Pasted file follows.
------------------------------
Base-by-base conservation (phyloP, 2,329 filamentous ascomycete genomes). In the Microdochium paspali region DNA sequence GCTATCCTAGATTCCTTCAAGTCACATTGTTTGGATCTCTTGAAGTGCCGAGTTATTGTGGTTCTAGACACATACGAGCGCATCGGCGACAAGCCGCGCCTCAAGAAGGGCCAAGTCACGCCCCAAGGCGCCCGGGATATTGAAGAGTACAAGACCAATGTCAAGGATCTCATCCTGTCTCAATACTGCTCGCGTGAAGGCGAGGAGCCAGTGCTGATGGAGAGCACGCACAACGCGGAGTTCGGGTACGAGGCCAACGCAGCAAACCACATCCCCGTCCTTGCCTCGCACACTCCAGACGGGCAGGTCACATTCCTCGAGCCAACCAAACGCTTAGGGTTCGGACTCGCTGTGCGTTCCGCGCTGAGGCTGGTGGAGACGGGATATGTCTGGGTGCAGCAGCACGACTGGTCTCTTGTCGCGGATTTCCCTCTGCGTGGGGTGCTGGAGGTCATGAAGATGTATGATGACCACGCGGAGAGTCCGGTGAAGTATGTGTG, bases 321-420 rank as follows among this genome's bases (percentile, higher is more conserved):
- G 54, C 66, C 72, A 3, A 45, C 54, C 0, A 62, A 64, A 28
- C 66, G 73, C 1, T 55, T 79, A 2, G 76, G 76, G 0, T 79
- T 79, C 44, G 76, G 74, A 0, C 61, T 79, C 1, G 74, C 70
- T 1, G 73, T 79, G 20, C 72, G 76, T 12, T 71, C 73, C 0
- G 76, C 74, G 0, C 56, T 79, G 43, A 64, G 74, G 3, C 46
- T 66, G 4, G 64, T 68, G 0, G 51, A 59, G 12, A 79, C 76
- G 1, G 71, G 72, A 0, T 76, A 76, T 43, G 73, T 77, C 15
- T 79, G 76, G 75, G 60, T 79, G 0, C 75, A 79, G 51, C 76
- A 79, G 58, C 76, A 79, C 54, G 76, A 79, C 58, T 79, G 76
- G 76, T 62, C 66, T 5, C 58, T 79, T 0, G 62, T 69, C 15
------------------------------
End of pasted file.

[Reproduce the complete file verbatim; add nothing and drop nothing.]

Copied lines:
Base-by-base conservation (phyloP, 2,329 filamentous ascomycete genomes). In the Microdochium paspali region DNA sequence GCTATCCTAGATTCCTTCAAGTCACATTGTTTGGATCTCTTGAAGTGCCGAGTTATTGTGGTTCTAGACACATACGAGCGCATCGGCGACAAGCCGCGCCTCAAGAAGGGCCAAGTCACGCCCCAAGGCGCCCGGGATATTGAAGAGTACAAGACCAATGTCAAGGATCTCATCCTGTCTCAATACTGCTCGCGTGAAGGCGAGGAGCCAGTGCTGATGGAGAGCACGCACAACGCGGAGTTCGGGTACGAGGCCAACGCAGCAAACCACATCCCCGTCCTTGCCTCGCACACTCCAGACGGGCAGGTCACATTCCTCGAGCCAACCAAACGCTTAGGGTTCGGACTCGCTGTGCGTTCCGCGCTGAGGCTGGTGGAGACGGGATATGTCTGGGTGCAGCAGCACGACTGGTCTCTTGTCGCGGATTTCCCTCTGCGTGGGGTGCTGGAGGTCATGAAGATGTATGATGACCACGCGGAGAGTCCGGTGAAGTATGTGTG, bases 321-420 rank as follows among this genome's bases (percentile, higher is more conserved):
- G 54, C 66, C 72, A 3, A 45, C 54, C 0, A 62, A 64, A 28
- C 66, G 73, C 1, T 55, T 79, A 2, G 76, G 76, G 0, T 79
- T 79, C 44, G 76, G 74, A 0, C 61, T 79, C 1, G 74, C 70
- T 1, G 73, T 79, G 20, C 72, G 76, T 12, T 71, C 73, C 0
- G 76, C 74, G 0, C 56, T 79, G 43, A 64, G 74, G 3, C 46
- T 66, G 4, G 64, T 68, G 0, G 51, A 59, G 12, A 79, C 76
- G 1, G 71, G 72, A 0, T 76, A 76, T 43, G 73, T 77, C 15
- T 79, G 76, G 75, G 60, T 79, G 0, C 75, A 79, G 51, C 76
- A 79, G 58, C 76, A 79, C 54, G 76, A 79, C 58, T 79, G 76
- G 76, T 62, C 66, T 5, C 58, T 79, T 0, G 62, T 69, C 15